21st Conference on Climate Variability and Change


Sensitivity of the mid-21st century cold season hydroclimate in California to global warming: An RCM projection based on NCAR CCSM3 projection and SRES-A1B emission scenarios

Jinwon Kim, Univ. of California, Los Angeles, CA; and Y. Chao, A. Eldering, R. Fovell, A. Hall, Q. Li, K. N. Liou, J. C. McWilliams, D. E. Waliser, and S. Kapnick

A projection of the cold season cold season surface hydroclimate in the California region during the mid-21st century has been made using the dynamical downscaling method in which a global climate projection generated by NCAR CCSM-3 is downscaled using a regional climate model (RCM), the Weather Research and Forecast (WRF) model. The CCSM3 global climate projection is based on the SRES-A1B emission profile. The cold season covers the 6-month period, October-March, which includes fall (October-December: OND) and winter (January-March: JFM). The regional climate change signals are calculated as the differences between the RCM climatology for the two 20-year periods that represent the late 20th century (1961-1980) and the mid-21st century (2035-2054). The results show that the low-level temperature in California will increase by 1-2.5K with larger increases in high elevation regions and in winter. Noticeable decreases in snowfall, snow-water equivalent (SWE), and surface albedo in high elevation regions in the projected mid-21st century climate suggest that the temperature increases in the high elevation regions are partially amplified by local feedback through snow and surface albedo. Precipitation decreases over the entire cold season but shows well defined interseasonal variations; a pattern of positive (negative) signals in the northern (southern) California region during fall is reversed in winter. The seasonal variations in the precipitation change pattern are mainly associated with the climate change signals in rainfall. Snowfall decreases in the warmer climate, most noticeably in winter. The changes in seasonal precipitation result in the reduction in snowmelt, seasonal-mean SWE, and runoff during the cold season, especially in high elevation regions. The decrease in the high elevation snowpack is of a special concern as it is among the main sources of warm season water supply in California.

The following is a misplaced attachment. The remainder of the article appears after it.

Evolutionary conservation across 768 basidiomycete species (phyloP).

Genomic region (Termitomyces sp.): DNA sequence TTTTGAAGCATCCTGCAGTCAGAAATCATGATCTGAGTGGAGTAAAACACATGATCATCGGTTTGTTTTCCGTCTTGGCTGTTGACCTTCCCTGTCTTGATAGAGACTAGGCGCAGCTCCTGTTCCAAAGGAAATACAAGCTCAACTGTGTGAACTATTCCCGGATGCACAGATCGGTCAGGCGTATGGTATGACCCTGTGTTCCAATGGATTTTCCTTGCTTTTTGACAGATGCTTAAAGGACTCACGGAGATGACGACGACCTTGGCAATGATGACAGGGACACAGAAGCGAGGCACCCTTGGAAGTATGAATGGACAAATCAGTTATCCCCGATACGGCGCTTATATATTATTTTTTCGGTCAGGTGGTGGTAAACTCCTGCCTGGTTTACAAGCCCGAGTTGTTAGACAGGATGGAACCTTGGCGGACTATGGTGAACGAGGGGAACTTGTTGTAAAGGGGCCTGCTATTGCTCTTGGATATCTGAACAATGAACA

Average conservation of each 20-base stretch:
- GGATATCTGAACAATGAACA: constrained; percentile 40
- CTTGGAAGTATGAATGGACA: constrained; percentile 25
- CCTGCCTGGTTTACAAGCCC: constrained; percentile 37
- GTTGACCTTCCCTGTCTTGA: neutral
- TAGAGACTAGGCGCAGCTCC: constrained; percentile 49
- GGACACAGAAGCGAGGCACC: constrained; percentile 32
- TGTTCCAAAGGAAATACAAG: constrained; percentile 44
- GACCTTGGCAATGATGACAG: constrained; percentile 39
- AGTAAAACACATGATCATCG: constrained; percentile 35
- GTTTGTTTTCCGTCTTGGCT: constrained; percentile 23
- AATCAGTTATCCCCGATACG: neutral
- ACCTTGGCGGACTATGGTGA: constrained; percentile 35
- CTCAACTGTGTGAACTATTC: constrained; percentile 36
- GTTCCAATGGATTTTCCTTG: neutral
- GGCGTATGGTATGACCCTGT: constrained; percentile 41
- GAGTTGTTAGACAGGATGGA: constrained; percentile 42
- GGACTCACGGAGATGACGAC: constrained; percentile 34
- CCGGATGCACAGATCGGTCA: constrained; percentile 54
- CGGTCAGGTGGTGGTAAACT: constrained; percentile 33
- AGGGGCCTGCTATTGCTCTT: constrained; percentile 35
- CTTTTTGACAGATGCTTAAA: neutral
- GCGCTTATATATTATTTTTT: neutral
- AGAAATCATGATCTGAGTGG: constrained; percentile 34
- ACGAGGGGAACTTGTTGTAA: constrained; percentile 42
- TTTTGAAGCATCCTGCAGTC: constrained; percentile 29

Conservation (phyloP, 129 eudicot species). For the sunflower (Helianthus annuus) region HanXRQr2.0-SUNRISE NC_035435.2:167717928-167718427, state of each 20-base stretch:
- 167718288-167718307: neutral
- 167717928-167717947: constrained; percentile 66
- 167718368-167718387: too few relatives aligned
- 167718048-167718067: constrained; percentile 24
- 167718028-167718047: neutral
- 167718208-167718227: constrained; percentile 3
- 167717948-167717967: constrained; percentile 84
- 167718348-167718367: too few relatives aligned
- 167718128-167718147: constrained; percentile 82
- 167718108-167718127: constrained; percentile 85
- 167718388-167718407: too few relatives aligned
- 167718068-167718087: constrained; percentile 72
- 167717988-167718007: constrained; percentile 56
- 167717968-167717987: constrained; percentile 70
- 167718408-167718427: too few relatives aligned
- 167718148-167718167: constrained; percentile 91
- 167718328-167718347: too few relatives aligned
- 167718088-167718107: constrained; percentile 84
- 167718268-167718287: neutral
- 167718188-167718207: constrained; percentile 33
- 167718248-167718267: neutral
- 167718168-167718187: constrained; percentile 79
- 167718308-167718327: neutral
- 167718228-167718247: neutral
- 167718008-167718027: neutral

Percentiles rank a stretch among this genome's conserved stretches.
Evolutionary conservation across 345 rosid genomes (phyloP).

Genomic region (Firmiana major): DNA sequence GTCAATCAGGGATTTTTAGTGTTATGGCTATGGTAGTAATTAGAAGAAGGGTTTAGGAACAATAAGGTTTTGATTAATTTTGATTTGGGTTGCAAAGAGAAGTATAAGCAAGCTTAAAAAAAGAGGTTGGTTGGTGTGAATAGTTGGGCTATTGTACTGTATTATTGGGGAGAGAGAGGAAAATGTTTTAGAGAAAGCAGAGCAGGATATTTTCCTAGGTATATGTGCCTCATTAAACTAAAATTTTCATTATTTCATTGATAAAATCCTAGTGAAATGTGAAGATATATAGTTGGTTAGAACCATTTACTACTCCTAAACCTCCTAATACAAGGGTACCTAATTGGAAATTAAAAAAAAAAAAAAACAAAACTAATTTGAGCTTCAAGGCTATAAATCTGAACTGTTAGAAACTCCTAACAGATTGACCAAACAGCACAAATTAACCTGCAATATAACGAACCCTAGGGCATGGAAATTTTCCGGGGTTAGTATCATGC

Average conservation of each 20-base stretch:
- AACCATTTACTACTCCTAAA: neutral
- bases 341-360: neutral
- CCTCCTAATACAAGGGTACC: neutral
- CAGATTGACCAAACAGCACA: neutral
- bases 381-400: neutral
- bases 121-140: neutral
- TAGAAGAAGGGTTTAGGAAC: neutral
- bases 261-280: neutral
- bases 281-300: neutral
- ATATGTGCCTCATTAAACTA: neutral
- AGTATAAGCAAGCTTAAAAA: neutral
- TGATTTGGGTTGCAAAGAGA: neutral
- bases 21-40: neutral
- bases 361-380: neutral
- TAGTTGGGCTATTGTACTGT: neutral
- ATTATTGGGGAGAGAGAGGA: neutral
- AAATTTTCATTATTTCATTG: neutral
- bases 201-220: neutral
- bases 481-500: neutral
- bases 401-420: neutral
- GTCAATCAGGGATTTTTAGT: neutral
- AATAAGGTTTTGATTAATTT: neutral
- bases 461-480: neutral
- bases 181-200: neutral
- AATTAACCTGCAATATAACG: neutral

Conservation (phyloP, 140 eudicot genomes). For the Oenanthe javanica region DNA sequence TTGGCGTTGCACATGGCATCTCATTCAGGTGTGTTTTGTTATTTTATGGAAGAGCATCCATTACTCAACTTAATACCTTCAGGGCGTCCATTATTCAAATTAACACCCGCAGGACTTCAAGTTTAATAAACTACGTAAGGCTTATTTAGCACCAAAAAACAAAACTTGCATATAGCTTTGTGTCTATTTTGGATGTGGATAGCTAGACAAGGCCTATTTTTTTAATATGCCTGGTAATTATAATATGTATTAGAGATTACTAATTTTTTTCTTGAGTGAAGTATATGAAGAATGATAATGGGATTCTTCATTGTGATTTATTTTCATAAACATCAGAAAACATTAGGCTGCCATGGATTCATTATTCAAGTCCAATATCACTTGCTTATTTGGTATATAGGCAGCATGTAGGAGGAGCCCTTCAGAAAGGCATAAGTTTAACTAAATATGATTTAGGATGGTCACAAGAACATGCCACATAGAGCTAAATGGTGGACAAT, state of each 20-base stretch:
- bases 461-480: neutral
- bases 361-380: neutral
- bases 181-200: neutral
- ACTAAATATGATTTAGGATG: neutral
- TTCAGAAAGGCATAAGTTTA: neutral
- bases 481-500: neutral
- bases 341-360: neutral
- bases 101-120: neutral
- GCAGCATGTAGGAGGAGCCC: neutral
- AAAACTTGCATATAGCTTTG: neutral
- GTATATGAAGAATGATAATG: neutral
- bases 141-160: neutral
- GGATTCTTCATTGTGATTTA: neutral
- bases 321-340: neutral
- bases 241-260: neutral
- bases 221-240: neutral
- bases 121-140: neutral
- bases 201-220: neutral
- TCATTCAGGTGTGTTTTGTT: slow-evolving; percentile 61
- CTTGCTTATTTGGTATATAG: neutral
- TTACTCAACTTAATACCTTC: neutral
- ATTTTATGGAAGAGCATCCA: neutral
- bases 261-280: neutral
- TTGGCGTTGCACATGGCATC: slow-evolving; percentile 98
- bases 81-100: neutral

Poster Session 7, Regional climate modeling
Thursday, 15 January 2009, 9:45 AM-11:00 AM, Hall 5

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